Adoptees and Mother’s Day
I remember as a young child that during the first day of school, I would proudly declare that I had two families because I was adopted. What was hard to comprehend for the other kids in my classroom was my normal life as a child who was adopted. I always knew that there was a woman somewhere out there who chose to let another woman be called my mom. I thought about her often as I grew up; I wondered where and who she was. My story is relatable for many adoptees who grew up in a closed adoption. Many adoptees like me wondered have so many questions about their birth mothers.
The older that I have gotten, the more I have realized that Mother’s Day is heavy. As a young child, I already felt the stress of Mother’s Day because it was clearly important to celebrate mothers. However, my birthday sometimes fell upon the same day and I was reluctant to share the spotlight. My mom had always shared with my sister and I that we were adopted, and we knew that she and my father tried really hard to have children biologically. However, it was not the path to parenthood for them.
Throughout the past decade, my mother has shared in more detail the difficulties of infertility and how all she ever really wanted to be was a mom. Hearing her share how hard it was to cope with her body not allowing her to carry a child showed me how difficult the topic motherhood is for her. It is not lost on me that Mother’s Day is a bittersweet holiday. Not only do adoptive mothers wrestle with mixed emotions on this day, but so do children who were adopted.
While adoptees are not always celebrated on Mother’s Day, until maybe an adoptee becomes a mother herself, some likely find that the day doesn’t quite feel whole. They may feel that many details (or people) are missing. We celebrate our mothers who raised us, but was our birth mother acknowledged? In closed adoptions, it can be more difficult to directly express love to a birth mother on Mother’s Day, but I hope that maybe there are families who honor their birth mothers in some way.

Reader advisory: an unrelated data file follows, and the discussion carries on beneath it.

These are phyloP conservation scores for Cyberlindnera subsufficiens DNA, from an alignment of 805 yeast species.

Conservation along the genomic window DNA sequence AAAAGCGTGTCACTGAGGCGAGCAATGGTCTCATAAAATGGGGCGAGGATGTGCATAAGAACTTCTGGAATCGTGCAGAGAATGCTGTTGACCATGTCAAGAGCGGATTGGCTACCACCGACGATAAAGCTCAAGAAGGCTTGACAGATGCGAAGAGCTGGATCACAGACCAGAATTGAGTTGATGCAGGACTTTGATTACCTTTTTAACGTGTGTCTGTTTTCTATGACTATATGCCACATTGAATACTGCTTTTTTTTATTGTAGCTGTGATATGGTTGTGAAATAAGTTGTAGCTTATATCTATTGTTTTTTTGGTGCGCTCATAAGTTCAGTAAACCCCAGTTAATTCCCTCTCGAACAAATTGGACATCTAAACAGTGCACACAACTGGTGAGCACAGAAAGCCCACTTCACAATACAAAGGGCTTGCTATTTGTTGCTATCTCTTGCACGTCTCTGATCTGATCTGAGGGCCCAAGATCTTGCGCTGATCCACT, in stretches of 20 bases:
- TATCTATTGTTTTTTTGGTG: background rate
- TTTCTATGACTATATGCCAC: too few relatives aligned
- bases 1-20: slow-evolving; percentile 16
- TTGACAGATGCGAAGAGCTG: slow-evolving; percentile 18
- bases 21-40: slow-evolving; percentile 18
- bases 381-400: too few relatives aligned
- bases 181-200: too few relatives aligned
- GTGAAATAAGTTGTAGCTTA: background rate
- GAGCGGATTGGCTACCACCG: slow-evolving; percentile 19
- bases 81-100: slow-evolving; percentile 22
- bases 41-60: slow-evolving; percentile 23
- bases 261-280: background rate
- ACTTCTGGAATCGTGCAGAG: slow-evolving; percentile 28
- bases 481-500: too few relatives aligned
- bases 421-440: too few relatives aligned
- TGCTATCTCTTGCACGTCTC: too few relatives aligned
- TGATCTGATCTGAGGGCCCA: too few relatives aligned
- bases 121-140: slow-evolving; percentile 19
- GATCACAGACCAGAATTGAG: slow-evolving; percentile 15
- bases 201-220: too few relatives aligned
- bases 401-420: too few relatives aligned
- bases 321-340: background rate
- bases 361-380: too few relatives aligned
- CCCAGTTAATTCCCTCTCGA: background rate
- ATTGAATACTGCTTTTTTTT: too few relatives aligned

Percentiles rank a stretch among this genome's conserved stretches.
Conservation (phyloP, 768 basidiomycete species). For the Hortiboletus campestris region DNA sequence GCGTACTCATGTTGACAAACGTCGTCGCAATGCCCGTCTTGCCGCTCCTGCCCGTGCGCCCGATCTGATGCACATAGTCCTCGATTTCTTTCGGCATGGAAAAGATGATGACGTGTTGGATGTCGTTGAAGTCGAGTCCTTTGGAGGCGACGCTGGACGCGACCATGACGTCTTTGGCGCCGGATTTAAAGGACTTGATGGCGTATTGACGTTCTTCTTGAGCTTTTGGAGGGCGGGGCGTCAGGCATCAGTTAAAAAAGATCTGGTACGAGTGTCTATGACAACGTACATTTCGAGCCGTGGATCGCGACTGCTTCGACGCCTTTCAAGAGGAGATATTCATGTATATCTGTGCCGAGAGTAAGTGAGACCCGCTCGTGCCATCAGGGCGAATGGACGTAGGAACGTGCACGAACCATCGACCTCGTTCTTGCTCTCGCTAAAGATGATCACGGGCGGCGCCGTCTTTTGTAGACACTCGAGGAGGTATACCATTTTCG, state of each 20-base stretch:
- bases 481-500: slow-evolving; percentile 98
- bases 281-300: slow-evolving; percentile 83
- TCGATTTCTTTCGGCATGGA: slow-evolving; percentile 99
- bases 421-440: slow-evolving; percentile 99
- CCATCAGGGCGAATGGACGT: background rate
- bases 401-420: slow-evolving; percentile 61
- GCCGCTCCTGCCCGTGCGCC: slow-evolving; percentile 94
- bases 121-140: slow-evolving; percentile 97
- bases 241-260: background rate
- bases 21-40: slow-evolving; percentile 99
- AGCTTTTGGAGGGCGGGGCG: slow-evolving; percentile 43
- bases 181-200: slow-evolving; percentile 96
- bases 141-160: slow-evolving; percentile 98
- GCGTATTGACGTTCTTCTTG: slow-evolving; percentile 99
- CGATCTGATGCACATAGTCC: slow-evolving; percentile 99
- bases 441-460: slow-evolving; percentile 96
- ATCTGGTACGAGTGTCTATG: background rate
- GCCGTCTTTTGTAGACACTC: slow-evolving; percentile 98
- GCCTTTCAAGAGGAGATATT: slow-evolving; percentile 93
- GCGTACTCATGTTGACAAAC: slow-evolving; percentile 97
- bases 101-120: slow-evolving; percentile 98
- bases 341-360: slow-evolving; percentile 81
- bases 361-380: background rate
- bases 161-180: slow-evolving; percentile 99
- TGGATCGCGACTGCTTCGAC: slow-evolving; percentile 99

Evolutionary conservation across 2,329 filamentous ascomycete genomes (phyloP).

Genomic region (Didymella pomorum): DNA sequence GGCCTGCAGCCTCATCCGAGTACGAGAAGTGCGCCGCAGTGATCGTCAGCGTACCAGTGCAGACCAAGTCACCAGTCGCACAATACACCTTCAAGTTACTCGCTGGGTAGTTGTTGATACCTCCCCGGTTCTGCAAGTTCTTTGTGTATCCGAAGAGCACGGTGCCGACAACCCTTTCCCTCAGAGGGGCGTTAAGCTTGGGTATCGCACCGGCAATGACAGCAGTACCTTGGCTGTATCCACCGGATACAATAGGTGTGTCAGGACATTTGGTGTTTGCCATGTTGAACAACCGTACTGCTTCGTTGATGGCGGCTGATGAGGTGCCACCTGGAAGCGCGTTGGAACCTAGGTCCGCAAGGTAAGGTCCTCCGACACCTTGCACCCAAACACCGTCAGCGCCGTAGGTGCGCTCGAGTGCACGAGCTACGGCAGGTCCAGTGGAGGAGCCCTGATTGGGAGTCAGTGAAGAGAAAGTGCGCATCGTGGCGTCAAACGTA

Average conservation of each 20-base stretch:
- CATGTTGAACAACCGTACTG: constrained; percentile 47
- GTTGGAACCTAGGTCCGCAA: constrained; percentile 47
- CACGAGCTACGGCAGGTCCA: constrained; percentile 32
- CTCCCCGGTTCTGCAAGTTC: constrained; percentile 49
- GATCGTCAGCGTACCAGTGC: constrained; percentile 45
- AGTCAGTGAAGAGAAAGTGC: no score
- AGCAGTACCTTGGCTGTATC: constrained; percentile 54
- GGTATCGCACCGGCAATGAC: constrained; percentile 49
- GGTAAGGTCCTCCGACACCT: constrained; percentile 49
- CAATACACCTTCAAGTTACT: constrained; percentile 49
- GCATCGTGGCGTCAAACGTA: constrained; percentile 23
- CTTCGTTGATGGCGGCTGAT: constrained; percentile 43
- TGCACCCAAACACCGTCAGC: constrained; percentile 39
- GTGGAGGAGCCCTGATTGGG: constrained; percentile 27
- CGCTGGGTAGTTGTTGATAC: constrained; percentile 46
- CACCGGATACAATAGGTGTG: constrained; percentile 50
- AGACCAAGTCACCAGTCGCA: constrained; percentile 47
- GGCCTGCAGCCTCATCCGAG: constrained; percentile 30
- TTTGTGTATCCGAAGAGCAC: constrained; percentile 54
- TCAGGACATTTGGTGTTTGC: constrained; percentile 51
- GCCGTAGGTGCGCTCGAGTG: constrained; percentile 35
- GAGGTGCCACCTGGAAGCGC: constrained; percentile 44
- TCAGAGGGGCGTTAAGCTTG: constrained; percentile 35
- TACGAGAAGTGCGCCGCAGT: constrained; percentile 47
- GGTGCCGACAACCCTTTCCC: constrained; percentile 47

As adoption is modernizing, we are learning that open adoptions are beneficial not only to birth families but to the adoptees as well. Holding space for adoptees’ birth moms on Mother’s Day allows them to see her as a mother, take a moment to intentionally celebrate or grieve her sacrifice, and in return acknowledge biological heritage as an adoptee.
Some adoptive mothers may struggle to share this day with birth mothers. Showing your adoptee how to honor her and think of her on one of the biggest days mothers are so focused on, may help them to express their feelings about adoption and get their questions answered.. Adoptees can sometimes hold back their desires to know their birth mothers because they do not want to hurt their adoptive mom’s feelings. Some adoptees may feel desperate to discover their biology and story. Plus, it allows them to find closure and validation through the information that they could have been searching for.
I am not currently parenting any children, so I do not get acknowledged on Mother’s Day. However, I am also a birth mother, so there are a lot of heavy emotions on the day since I personally feel that I am still a mother worthy of being acknowledged.
How do I, as an adoptee, celebrate Mother’s Day?
As an adoptee, I often think about my birth mom. We have an estranged relationship, so it’s limited to keep healthy, but I still think of her often. Her sacrifice and grief aren’t unnoticed. I know she has had a hard time coping with her decision, so on Mother’s Day, I do take time to tell her I am grateful for her love and that she is special to me. I also focus on my mom. While it’s painful for me as a birth mom on Mother’s Day, I do my best to celebrate my mom who has had a hard journey becoming a mom. I make sure to give her gifts and to tell her that I am thankful for her.
How can you support your adoptee this Mother’s Day?
It’s hard to think of others on days that are supposed to be about us—even if it’s our kids. However, adopted children really need attention and intentionality on Mother’s Day and other family-focused holidays. The easiest way to start finding out how your adoptee feels about Mother’s Day is to simply ask them. You might ask questions like: “What does motherhood mean to you?” “How do you want to celebrate your birth mom this year?” and “Would you like to go with mom somewhere for Mother’s Day?” These questions can empower your child/teen with some decisions regarding how they want to spend the day.
Overall, it’s important to remember that adoption is complex, so it makes sense that motherhood would be as well. There is space for an adoptee to love two moms, maybe even more, and no one has to feel threatened by the others’ presence. Adoptees have a lot to process, so remember to invite them into the conversation about motherhood and having several mamas that can proudly be celebrated and loved.
Gift Ideas for Birth Mothers:
- Photo gifts like blankets and photo books
- A photo session of all of your family and some shots of just the birth mom with your child
- Jewelry with your child’s birthstone or three hearts for all of the members of the adoption triad
- Send her flowers or an edible arrangement on Mother’s Day
- Mail her a card with artwork from your child
- Spa-day-at-home basket with face masks, bath salts, a robe, pedicure items, skincare items, or makeup
- Invite her out for a meal that weekend with your family and child